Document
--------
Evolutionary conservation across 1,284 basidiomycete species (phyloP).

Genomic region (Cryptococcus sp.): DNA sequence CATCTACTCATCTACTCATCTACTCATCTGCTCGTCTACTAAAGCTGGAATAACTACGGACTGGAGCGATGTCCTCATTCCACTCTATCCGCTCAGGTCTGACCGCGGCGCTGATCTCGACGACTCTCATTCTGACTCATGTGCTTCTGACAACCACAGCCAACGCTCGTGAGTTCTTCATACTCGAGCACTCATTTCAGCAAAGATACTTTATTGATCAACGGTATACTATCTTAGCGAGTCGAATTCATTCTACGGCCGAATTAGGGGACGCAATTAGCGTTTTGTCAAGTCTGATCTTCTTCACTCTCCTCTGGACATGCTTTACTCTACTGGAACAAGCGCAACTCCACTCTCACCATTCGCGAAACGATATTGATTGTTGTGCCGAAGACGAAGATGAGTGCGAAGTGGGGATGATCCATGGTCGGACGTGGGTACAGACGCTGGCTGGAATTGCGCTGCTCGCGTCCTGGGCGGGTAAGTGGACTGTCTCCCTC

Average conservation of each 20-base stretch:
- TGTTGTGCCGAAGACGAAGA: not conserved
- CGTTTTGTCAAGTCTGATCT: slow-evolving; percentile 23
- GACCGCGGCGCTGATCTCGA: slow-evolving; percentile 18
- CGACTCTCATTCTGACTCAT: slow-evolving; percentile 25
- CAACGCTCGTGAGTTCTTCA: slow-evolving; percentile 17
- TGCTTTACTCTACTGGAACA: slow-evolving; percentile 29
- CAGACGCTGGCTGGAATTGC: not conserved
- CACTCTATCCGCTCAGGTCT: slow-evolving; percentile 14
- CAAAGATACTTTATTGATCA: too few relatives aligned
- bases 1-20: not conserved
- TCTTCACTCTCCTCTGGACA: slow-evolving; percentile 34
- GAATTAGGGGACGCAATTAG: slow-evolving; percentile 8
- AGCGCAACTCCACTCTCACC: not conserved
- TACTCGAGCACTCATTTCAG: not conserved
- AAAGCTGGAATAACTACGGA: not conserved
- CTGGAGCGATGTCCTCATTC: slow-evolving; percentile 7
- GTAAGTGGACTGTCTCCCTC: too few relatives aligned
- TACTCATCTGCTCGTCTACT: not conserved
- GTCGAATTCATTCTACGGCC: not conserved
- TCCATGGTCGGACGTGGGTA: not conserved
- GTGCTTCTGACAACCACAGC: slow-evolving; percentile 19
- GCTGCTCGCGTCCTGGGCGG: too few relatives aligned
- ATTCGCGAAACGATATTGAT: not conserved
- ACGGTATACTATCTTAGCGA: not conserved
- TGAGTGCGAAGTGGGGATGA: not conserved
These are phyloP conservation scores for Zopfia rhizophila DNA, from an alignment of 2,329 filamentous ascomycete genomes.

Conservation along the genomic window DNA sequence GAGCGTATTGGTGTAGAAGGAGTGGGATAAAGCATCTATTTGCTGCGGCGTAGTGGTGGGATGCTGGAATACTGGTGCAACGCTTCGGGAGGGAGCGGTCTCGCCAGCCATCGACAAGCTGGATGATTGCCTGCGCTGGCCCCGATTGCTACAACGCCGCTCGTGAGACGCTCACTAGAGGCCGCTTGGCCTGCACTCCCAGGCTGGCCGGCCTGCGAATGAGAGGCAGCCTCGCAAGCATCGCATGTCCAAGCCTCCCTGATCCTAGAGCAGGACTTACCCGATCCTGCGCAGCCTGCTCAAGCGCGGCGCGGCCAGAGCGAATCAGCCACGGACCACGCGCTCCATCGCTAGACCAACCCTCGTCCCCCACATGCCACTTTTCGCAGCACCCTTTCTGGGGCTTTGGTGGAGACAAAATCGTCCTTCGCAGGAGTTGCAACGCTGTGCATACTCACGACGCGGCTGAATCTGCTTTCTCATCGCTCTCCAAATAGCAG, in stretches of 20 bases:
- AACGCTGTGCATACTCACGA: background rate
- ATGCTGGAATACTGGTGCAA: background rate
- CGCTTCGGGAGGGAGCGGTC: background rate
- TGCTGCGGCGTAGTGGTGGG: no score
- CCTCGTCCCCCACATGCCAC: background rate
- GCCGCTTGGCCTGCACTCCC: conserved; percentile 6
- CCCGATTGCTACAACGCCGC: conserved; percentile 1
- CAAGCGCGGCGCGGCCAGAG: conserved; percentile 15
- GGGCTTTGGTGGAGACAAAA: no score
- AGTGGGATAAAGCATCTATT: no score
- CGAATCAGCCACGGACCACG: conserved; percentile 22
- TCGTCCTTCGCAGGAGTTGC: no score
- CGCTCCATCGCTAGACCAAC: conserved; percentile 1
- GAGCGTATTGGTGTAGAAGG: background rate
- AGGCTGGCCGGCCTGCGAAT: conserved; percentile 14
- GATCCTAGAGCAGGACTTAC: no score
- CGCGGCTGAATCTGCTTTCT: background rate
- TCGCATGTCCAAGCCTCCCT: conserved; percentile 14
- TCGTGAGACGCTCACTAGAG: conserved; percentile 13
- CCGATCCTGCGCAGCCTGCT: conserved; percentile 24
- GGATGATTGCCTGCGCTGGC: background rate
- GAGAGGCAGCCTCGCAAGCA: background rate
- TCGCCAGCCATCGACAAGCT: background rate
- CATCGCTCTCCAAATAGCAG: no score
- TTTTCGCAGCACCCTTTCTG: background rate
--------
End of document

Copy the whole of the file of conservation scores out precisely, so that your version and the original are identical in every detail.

Evolutionary conservation across 1,284 basidiomycete species (phyloP).

Genomic region (Cryptococcus sp.): DNA sequence CATCTACTCATCTACTCATCTACTCATCTGCTCGTCTACTAAAGCTGGAATAACTACGGACTGGAGCGATGTCCTCATTCCACTCTATCCGCTCAGGTCTGACCGCGGCGCTGATCTCGACGACTCTCATTCTGACTCATGTGCTTCTGACAACCACAGCCAACGCTCGTGAGTTCTTCATACTCGAGCACTCATTTCAGCAAAGATACTTTATTGATCAACGGTATACTATCTTAGCGAGTCGAATTCATTCTACGGCCGAATTAGGGGACGCAATTAGCGTTTTGTCAAGTCTGATCTTCTTCACTCTCCTCTGGACATGCTTTACTCTACTGGAACAAGCGCAACTCCACTCTCACCATTCGCGAAACGATATTGATTGTTGTGCCGAAGACGAAGATGAGTGCGAAGTGGGGATGATCCATGGTCGGACGTGGGTACAGACGCTGGCTGGAATTGCGCTGCTCGCGTCCTGGGCGGGTAAGTGGACTGTCTCCCTC

Average conservation of each 20-base stretch:
- TGTTGTGCCGAAGACGAAGA: not conserved
- CGTTTTGTCAAGTCTGATCT: slow-evolving; percentile 23
- GACCGCGGCGCTGATCTCGA: slow-evolving; percentile 18
- CGACTCTCATTCTGACTCAT: slow-evolving; percentile 25
- CAACGCTCGTGAGTTCTTCA: slow-evolving; percentile 17
- TGCTTTACTCTACTGGAACA: slow-evolving; percentile 29
- CAGACGCTGGCTGGAATTGC: not conserved
- CACTCTATCCGCTCAGGTCT: slow-evolving; percentile 14
- CAAAGATACTTTATTGATCA: too few relatives aligned
- bases 1-20: not conserved
- TCTTCACTCTCCTCTGGACA: slow-evolving; percentile 34
- GAATTAGGGGACGCAATTAG: slow-evolving; percentile 8
- AGCGCAACTCCACTCTCACC: not conserved
- TACTCGAGCACTCATTTCAG: not conserved
- AAAGCTGGAATAACTACGGA: not conserved
- CTGGAGCGATGTCCTCATTC: slow-evolving; percentile 7
- GTAAGTGGACTGTCTCCCTC: too few relatives aligned
- TACTCATCTGCTCGTCTACT: not conserved
- GTCGAATTCATTCTACGGCC: not conserved
- TCCATGGTCGGACGTGGGTA: not conserved
- GTGCTTCTGACAACCACAGC: slow-evolving; percentile 19
- GCTGCTCGCGTCCTGGGCGG: too few relatives aligned
- ATTCGCGAAACGATATTGAT: not conserved
- ACGGTATACTATCTTAGCGA: not conserved
- TGAGTGCGAAGTGGGGATGA: not conserved
These are phyloP conservation scores for Zopfia rhizophila DNA, from an alignment of 2,329 filamentous ascomycete genomes.

Conservation along the genomic window DNA sequence GAGCGTATTGGTGTAGAAGGAGTGGGATAAAGCATCTATTTGCTGCGGCGTAGTGGTGGGATGCTGGAATACTGGTGCAACGCTTCGGGAGGGAGCGGTCTCGCCAGCCATCGACAAGCTGGATGATTGCCTGCGCTGGCCCCGATTGCTACAACGCCGCTCGTGAGACGCTCACTAGAGGCCGCTTGGCCTGCACTCCCAGGCTGGCCGGCCTGCGAATGAGAGGCAGCCTCGCAAGCATCGCATGTCCAAGCCTCCCTGATCCTAGAGCAGGACTTACCCGATCCTGCGCAGCCTGCTCAAGCGCGGCGCGGCCAGAGCGAATCAGCCACGGACCACGCGCTCCATCGCTAGACCAACCCTCGTCCCCCACATGCCACTTTTCGCAGCACCCTTTCTGGGGCTTTGGTGGAGACAAAATCGTCCTTCGCAGGAGTTGCAACGCTGTGCATACTCACGACGCGGCTGAATCTGCTTTCTCATCGCTCTCCAAATAGCAG, in stretches of 20 bases:
- AACGCTGTGCATACTCACGA: background rate
- ATGCTGGAATACTGGTGCAA: background rate
- CGCTTCGGGAGGGAGCGGTC: background rate
- TGCTGCGGCGTAGTGGTGGG: no score
- CCTCGTCCCCCACATGCCAC: background rate
- GCCGCTTGGCCTGCACTCCC: conserved; percentile 6
- CCCGATTGCTACAACGCCGC: conserved; percentile 1
- CAAGCGCGGCGCGGCCAGAG: conserved; percentile 15
- GGGCTTTGGTGGAGACAAAA: no score
- AGTGGGATAAAGCATCTATT: no score
- CGAATCAGCCACGGACCACG: conserved; percentile 22
- TCGTCCTTCGCAGGAGTTGC: no score
- CGCTCCATCGCTAGACCAAC: conserved; percentile 1
- GAGCGTATTGGTGTAGAAGG: background rate
- AGGCTGGCCGGCCTGCGAAT: conserved; percentile 14
- GATCCTAGAGCAGGACTTAC: no score
- CGCGGCTGAATCTGCTTTCT: background rate
- TCGCATGTCCAAGCCTCCCT: conserved; percentile 14
- TCGTGAGACGCTCACTAGAG: conserved; percentile 13
- CCGATCCTGCGCAGCCTGCT: conserved; percentile 24
- GGATGATTGCCTGCGCTGGC: background rate
- GAGAGGCAGCCTCGCAAGCA: background rate
- TCGCCAGCCATCGACAAGCT: background rate
- CATCGCTCTCCAAATAGCAG: no score
- TTTTCGCAGCACCCTTTCTG: background rate